Overseas Australians could face jail for trying to come home
For the first time in history, the Australian government could make it illegal for Australian citizens in other countries to return home.
Nine News understands the Federal Government is considering invoking sweeping powers under the Biosecurity Act, which would mean from as early as midnight tomorrow, it would be a crime for anyone to return to Australia if they have been in a high-risk country 14 days prior to arriving.
The act empowers Health Minister Greg Hunt to do whatever is necessary to stop the spread of a listed disease.
Penalties include five years jail or a $66,000 fine.
The move would come into effect days after two people circumvented travel bans from India, returning to Australia via Doha in a loophole that has since been closed.
With over 9000 Australians in India, the Federal Government has indicated they will restart repatriation flights as soon as they can, but with coronavirus rampant in India, that could be months away.
“We have to be able to continue to do two things – protect Australia and bring Australians home,” Health minister Greg Hunt said.
Mr Hunt has said Australians left stranded in India by the federal government’s flight ban are a “top priority”.
Australia’s travel suspension with India, announced earlier this week, had temporarily ended all direct flights from the coronavirus-ravaged nation.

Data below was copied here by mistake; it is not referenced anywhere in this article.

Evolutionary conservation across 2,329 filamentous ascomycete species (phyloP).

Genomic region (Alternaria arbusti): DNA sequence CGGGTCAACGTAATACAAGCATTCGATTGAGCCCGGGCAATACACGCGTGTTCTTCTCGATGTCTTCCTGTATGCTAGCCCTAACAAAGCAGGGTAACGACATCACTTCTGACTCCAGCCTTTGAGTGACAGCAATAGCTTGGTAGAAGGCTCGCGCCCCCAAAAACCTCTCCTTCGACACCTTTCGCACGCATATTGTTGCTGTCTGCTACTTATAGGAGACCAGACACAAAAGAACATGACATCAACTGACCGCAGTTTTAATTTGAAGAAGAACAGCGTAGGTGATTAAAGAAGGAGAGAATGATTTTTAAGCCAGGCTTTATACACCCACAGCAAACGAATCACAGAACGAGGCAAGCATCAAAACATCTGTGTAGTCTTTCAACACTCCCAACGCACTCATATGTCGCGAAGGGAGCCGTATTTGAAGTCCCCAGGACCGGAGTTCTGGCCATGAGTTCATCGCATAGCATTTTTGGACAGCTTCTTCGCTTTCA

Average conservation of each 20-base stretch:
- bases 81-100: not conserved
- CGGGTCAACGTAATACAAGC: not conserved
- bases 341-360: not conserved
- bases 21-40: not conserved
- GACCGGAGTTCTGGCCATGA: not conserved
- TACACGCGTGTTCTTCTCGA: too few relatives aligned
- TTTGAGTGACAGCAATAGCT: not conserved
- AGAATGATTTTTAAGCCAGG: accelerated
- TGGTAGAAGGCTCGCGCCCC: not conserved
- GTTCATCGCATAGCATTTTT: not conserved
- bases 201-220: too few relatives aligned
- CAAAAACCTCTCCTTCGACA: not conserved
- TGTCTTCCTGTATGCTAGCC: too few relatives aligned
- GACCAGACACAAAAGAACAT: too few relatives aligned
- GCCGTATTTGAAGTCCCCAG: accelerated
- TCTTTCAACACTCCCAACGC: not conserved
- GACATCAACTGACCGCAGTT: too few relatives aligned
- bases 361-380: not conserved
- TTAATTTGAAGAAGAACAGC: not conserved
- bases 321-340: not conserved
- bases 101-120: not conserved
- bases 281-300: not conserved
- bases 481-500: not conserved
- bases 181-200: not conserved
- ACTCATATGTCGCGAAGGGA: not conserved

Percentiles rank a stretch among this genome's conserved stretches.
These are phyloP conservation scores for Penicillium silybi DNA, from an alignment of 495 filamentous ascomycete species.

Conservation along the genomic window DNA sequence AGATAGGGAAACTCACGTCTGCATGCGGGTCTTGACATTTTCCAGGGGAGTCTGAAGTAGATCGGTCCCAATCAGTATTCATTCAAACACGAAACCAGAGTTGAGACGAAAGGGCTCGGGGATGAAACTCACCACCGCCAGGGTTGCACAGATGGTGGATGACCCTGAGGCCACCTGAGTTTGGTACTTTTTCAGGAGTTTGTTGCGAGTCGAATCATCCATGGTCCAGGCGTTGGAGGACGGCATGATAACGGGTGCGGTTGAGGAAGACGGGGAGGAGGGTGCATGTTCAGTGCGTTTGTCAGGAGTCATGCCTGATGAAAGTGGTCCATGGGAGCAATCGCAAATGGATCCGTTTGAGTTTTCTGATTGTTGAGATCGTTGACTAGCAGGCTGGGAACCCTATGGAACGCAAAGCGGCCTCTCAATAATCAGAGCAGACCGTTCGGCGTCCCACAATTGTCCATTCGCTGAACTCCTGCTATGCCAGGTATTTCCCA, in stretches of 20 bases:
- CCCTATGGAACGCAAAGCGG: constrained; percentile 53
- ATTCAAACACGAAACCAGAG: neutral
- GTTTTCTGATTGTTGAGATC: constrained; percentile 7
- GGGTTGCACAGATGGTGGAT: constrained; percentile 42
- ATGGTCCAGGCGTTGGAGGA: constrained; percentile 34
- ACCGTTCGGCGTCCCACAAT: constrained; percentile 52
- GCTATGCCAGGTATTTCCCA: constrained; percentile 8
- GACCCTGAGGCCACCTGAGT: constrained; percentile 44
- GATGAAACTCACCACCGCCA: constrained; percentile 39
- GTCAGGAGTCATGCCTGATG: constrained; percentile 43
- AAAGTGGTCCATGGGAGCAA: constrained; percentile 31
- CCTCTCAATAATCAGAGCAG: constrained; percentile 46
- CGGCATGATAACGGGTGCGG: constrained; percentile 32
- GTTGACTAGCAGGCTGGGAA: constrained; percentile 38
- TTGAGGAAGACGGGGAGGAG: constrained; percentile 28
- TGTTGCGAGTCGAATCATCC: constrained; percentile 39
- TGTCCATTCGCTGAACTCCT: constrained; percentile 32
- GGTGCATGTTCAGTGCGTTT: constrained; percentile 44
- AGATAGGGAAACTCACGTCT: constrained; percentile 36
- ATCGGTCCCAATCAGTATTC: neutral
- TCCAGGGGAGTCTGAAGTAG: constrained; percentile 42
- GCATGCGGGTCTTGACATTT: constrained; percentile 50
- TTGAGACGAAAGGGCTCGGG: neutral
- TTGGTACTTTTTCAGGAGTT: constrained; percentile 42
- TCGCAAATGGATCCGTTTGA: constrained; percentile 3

The ban will remain in place until at least May 15 – after which, Mr Hunt said, the aim was to resume repatriation and commercial flights as soon as possible.
The pause on flights had “lifted pressure” on the quarantine system, Mr Hunt said.
“And that is opening up the possibility for the resumption exactly as discussed, as early as possible, subject to the National Cabinet decision,” he said.
Vulnerable Australians would be at the top of the list.
Asked whether the government was planning on providing financial or vaccine support for stranded Australians, Mr Hunt was non-committal.
“I will not pre-empt anything on financial support,” he said.
“The question on vaccinations is a challenging one for Australians overseas.”
He said the government would need to ensure the integrity of the delivery, and have the support of health authorities in the overseas country.
“That is something we’re always taking advice on and it is advice that we have to take in terms of what is achievable and what is not,” he said.
Earlier today, a travel loophole being used to circumvent the flight ban was shut down by the federal government.
Two Australian cricketers, previously stranded in India, arrived home yesterday after travelling through the Qatar capital of Doha.
Prime Minister Scott Morrison addressed the issue while speaking with Ben Fordham on 2GB this morning.
We will be taking more action about that loophole,” Mr Morrison said.
He said the Federal Government was told earlier this week by Qatar authorities that connecting flights from India would be closed by Wednesday, but that the flight the cricketers were on had taken off before the shutdown.
“We had information on Monday that that wasn’t possible,” he said.
Mr Morrison said the government had spoken with airlines about the Doha connection and passengers were no longer flying to Australia.
Defence Minister Peter Dutton echoed the Prime Minister’s comments on Today, saying the Australian Border Force was “dealing with” the flights and airlines in question.
Labor Party National President Wayne Swan criticised the government for not identifying the loophole sooner.
“The ramifications of this are incredibly serious for the country,” he told Today.
India has been struggling to manage record numbers of COVID-19 cases in the country, with more than one million new cases reported in the past three days.